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bugtraq: Re: COSEINC Linux Advisory #1: Linux Kernel Parent Proc

Re: COSEINC Linux Advisory #1: Linux Kernel Parent Process Death Signal Vulnerability

From: Dan Yefimov <dan_at_nospam>
Date: Fri Aug 17 2007 - 01:27:40 GMT
To: Glynn Clements <glynn@gclements.plus.com>


On Thu, 16 Aug 2007, Glynn Clements wrote:

> However, the bug in question allows sending signals which cannot be
> blocked or ignored (SIGKILL, SIGSTOP). Moreover, the cause (PDEATHSIG)
> cannot be disabled
>

Really? An what if we fork right after startup and perform operations as a child?

> SIGKILL and SIGSTOP cannot be blocked, handled or ignored.

As for SIGKILL, I again repeat that the program must operate in a fail safe way when that makes sense.

BTW, SIGKILL and SIGSTOP can be issued by an O_ASYNC file I/O also (look in fcntl(2) at F_SETSIG section). If you use F_SETSIG for sending SIGKILL or SIGSTOP, there's nothing to be done with that - that behaviour is well documented and setuid root program must know which file descriptor should be closed to prevent that, which is of course not possible. The only cure here is closing every file descriptor above 2, but that is still insufficient, since fcntl() might be issued on file descriptors from 0 to 2.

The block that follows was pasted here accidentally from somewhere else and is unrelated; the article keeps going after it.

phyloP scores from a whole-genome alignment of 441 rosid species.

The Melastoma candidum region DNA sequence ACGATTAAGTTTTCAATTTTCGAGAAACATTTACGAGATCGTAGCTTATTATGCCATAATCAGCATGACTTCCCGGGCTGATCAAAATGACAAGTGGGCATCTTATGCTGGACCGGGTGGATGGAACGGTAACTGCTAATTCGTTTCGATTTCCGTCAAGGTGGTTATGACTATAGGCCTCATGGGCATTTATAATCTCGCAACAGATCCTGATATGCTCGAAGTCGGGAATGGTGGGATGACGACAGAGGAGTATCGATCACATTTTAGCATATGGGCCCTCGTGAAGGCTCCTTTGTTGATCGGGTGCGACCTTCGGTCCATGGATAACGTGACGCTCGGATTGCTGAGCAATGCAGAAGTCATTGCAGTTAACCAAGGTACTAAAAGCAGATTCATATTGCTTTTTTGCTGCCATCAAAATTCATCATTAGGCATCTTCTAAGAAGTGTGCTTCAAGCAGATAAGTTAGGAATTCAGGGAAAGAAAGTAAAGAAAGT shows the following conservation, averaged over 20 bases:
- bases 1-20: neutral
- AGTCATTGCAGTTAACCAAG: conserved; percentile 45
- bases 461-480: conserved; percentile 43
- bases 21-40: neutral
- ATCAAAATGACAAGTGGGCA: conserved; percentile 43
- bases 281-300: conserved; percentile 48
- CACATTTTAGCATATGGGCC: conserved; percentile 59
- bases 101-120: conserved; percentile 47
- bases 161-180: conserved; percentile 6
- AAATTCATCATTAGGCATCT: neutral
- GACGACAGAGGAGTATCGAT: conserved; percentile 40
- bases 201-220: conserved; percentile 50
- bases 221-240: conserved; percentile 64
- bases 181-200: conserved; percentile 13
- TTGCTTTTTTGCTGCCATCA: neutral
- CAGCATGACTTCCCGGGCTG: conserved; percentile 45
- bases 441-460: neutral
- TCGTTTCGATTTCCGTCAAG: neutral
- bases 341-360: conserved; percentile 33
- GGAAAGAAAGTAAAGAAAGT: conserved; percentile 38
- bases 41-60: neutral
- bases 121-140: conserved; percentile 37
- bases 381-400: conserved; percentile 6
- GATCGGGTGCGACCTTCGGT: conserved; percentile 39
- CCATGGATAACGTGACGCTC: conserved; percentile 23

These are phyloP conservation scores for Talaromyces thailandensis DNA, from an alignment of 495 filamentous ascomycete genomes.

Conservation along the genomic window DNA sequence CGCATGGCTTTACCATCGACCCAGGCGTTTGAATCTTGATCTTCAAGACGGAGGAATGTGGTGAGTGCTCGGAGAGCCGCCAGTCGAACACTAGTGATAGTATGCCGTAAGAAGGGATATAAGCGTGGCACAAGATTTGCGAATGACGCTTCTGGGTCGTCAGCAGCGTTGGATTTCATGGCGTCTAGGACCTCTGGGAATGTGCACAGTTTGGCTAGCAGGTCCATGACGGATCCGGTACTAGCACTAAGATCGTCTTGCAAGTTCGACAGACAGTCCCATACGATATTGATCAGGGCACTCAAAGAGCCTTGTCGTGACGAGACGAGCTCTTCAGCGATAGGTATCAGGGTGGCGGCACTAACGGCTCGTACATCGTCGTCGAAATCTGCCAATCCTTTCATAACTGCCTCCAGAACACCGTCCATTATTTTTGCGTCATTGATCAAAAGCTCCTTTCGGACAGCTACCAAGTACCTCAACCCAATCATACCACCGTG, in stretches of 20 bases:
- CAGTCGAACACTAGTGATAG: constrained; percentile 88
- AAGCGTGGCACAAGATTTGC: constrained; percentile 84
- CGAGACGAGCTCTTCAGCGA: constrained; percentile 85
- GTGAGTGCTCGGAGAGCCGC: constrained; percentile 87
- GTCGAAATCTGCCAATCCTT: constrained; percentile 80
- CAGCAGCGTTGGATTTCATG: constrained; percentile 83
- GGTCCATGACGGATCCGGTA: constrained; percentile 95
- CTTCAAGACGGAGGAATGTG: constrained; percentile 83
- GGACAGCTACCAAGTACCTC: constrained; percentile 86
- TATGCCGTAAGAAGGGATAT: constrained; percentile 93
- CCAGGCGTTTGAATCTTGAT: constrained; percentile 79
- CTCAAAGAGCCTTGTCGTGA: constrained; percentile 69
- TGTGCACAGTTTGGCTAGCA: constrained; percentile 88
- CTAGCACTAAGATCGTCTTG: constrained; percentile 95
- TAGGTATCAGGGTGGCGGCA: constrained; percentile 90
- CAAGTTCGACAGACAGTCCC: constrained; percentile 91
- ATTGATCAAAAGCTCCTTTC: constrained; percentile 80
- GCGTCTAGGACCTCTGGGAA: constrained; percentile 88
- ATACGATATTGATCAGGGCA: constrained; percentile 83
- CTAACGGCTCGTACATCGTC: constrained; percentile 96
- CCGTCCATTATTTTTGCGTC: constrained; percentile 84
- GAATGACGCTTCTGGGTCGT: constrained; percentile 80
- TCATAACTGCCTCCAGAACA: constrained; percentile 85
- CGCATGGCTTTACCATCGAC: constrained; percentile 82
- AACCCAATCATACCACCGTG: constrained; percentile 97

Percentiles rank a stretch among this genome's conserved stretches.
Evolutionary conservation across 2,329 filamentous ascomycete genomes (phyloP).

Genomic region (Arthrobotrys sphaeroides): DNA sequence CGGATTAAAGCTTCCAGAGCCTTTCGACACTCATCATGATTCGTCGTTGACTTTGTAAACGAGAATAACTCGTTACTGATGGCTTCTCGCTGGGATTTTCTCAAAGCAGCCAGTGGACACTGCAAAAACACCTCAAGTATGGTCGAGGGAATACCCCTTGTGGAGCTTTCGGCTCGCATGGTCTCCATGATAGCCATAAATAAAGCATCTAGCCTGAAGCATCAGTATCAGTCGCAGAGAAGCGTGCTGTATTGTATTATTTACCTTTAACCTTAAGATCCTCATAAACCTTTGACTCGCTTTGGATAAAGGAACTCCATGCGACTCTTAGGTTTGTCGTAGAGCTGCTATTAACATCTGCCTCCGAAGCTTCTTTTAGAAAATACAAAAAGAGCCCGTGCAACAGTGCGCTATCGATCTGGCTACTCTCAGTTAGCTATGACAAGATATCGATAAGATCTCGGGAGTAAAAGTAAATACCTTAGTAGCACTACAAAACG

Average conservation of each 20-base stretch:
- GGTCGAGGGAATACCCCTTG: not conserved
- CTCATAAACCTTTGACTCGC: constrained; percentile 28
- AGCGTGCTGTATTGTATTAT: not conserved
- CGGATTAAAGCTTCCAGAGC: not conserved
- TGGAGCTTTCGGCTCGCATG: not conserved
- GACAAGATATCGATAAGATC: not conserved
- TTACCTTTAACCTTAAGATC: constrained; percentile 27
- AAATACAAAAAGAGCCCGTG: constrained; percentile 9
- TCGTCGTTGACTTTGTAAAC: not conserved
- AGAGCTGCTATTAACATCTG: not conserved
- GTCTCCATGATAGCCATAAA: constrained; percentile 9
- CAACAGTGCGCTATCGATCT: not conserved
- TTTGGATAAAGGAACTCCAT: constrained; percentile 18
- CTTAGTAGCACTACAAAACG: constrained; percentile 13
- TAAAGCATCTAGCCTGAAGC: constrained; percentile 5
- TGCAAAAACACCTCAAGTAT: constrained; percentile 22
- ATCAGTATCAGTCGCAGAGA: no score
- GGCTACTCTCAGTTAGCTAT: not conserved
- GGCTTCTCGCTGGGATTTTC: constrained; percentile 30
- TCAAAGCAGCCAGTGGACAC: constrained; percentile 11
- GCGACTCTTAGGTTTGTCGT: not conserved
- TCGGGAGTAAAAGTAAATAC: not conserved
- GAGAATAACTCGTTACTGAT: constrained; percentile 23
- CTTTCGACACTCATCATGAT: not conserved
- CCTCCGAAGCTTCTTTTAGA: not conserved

> Signals
> which don't terminate the process may still have undesirable
> consequences, e.g. use of SIGUSR1 as a secure signalling mechanism (at
> least, it's supposed to be secure).
>

Supposed by whom and why? Where is the guarantee? As I said previously, arbitrary signal can be issued in a couple of ways.

> There's more risk if a program uses signals (e.g. SIGUSR1) for remote
> control.
>

AFAIK, nobody normal does that - results are unpredictable. Much more often FIFOS and sockets are used for that.

> > Really? Let's consider the following scenario. You write an analogue of
> > /bin/passwd. Here you make a temporary copy of /etc/shadow, hard link
> > /etc/shadow to /etc/shadow- pre-removing existing /etc/shadow- if that exists,
>
> That interferes with any existing passwd invocation.
>

Probably. But the data will still be in a consistent state. I just proposed an idea without much details.

> Sending asynchronous signals to setuid/setgid children is supposed to
> be impossible, and that restriction is considered a security
> mechanism.
>

And this IS generally impossible. Once spawned setuid root binary that will send a signal while dying, you have no control over the moment the signal is being sent at. The exploitation scenario for this bug is a bit artificial. -- Sincerely Your, Dan.